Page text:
Citi pledges US$1trn towards sustainable finance by 2030

By William Girling
Citi has simultaneously announced that it will be committing $1trn to sustainable finance and exiting 13 EMEA and Asia retail banking markets...

The new 2030 plan, a rapid update on the company’s 2025 Sustainable Progress Strategy, released in July 2020, features substantial new investment.

Designed to harmonise with the UN’s Sustainable Development Goals, Citi has boosted commitment in some areas by 100%, such as increasing its environmental target from $250bn to $500bn.

Specifically, the company will focus on the following areas:

  • Renewable energy and clean tech
  • Water conservation
  • Sustainable transport
  • Accelerating the transition to a low-carbon economy
  • Socio-economic development for education, housing, healthcare, financial inclusion, diversity and equality

COVID-19: Clarifying the value of ESG

“As the pandemic has made clear, our economic and physical health, our environment and our social stability are all inextricably linked. At Citi, our response is similarly multi-pronged and interconnected,” said the company.

Indeed, 2021 has already seen several significant ESG developments for the company: in March, Jane Frazer, CEO, outlined Citi’s net-zero emissions by 2050 plan.

The company was named exclusive financial advisor to the COVAX Facility to support the distribution of vaccines and has also committed over $100m to pandemic-related relief efforts. Despite all this, Citi remains focused on how it can remain a force for good through finance:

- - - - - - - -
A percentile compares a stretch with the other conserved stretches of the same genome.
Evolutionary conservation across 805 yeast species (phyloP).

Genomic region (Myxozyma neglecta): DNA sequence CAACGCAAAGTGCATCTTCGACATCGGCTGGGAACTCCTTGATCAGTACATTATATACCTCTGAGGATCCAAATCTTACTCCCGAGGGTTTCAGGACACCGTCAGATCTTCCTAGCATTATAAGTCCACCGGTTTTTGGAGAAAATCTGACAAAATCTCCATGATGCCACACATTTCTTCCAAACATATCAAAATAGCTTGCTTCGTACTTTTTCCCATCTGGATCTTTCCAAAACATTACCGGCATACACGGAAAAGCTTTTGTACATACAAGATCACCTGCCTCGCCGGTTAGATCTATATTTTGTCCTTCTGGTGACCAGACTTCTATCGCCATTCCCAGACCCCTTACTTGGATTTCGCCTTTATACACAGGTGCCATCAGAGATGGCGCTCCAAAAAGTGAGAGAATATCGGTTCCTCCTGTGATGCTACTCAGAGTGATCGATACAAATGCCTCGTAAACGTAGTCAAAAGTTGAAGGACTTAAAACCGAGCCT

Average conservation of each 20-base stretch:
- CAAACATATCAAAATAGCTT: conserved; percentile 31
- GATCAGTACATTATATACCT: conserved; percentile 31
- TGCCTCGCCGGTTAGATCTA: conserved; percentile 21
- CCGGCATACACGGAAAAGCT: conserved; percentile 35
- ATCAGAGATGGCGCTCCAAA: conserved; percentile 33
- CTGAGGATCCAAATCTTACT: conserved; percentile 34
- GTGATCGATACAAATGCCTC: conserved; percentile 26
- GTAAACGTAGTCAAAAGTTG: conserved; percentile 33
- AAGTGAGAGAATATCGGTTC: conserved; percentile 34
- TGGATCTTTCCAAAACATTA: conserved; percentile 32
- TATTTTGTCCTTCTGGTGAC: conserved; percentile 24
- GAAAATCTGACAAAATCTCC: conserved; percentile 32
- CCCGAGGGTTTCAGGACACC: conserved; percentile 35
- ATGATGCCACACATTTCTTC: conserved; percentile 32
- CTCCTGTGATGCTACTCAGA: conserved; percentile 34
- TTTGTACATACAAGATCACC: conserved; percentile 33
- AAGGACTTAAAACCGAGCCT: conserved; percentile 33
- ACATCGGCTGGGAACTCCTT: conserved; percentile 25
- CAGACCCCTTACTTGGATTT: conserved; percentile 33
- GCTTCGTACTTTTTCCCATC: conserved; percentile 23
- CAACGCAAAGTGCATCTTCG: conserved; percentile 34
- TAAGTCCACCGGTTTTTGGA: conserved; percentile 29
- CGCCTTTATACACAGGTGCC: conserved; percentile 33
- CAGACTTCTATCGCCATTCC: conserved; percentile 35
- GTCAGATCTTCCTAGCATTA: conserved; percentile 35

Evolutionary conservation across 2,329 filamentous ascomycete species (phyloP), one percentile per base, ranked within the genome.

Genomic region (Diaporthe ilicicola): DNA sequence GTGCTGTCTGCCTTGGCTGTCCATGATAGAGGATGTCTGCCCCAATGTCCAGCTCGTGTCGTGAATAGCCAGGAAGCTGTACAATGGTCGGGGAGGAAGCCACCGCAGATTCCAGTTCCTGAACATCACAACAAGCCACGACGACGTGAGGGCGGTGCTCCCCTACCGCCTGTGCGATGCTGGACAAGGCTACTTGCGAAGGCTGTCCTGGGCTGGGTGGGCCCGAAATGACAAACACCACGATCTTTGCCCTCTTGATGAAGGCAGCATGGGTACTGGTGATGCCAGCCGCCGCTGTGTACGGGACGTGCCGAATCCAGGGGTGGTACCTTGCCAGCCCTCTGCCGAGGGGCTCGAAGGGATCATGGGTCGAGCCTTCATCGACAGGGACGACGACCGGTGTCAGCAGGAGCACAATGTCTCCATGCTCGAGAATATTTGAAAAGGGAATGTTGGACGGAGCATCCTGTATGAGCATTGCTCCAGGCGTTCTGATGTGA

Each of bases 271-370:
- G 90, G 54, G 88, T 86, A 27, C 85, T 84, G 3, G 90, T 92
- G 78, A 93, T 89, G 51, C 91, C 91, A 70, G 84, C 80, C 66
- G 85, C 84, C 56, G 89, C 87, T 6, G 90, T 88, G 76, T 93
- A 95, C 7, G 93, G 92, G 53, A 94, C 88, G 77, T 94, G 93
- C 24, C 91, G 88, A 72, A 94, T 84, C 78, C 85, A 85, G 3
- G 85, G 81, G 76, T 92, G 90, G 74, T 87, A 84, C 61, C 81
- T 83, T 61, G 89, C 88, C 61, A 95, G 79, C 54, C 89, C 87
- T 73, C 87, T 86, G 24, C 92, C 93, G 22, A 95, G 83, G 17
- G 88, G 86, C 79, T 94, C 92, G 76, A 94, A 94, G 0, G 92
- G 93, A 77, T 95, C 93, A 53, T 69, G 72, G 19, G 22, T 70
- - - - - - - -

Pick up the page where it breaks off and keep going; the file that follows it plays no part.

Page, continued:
“While there is still much to do and the challenges are immense, our goals are both ambitious and urgent and our commitment to collective action - with governments, clients and competitors - is stronger than ever.”

Citibank pulls out of 13 retail banking markets

Elsewhere, Citibank has made the significant decision to exit 13 retail banking markets across EMEA and Asia.

With shutdowns in “Australia, Bahrain, China, India, Indonesia, South Korea, Malaysia, the Philippines, Poland, Russia, Taiwan, Thailand and Vietnam,” according to the BBC, the company is labelling this as a consolidatory move. 

Citi reported a healthy Q1 net income of $7.9bn, seemingly confirming that the move isn’t motivated by financial losses. Frazer has stated that the scale necessary for competition in these regions simply did not exist:

"As a result of the ongoing refresh of our strategy, we have decided that we are going to double down on wealth. We will operate our consumer banking franchise in Asia and EMEA solely from four wealth centres, Singapore, Hong Kong, UAE and London.”

However, the shift notably contrasts with the more expansionist moves of Citibank’s peers like HSBC, Goldman Sachs and JP Morgan, all of which are exploring the Chinese market. 

Did you know? Jane Frazer ranked #3 on our 'Top 100 Women in Fintech' list. Read the full list here 

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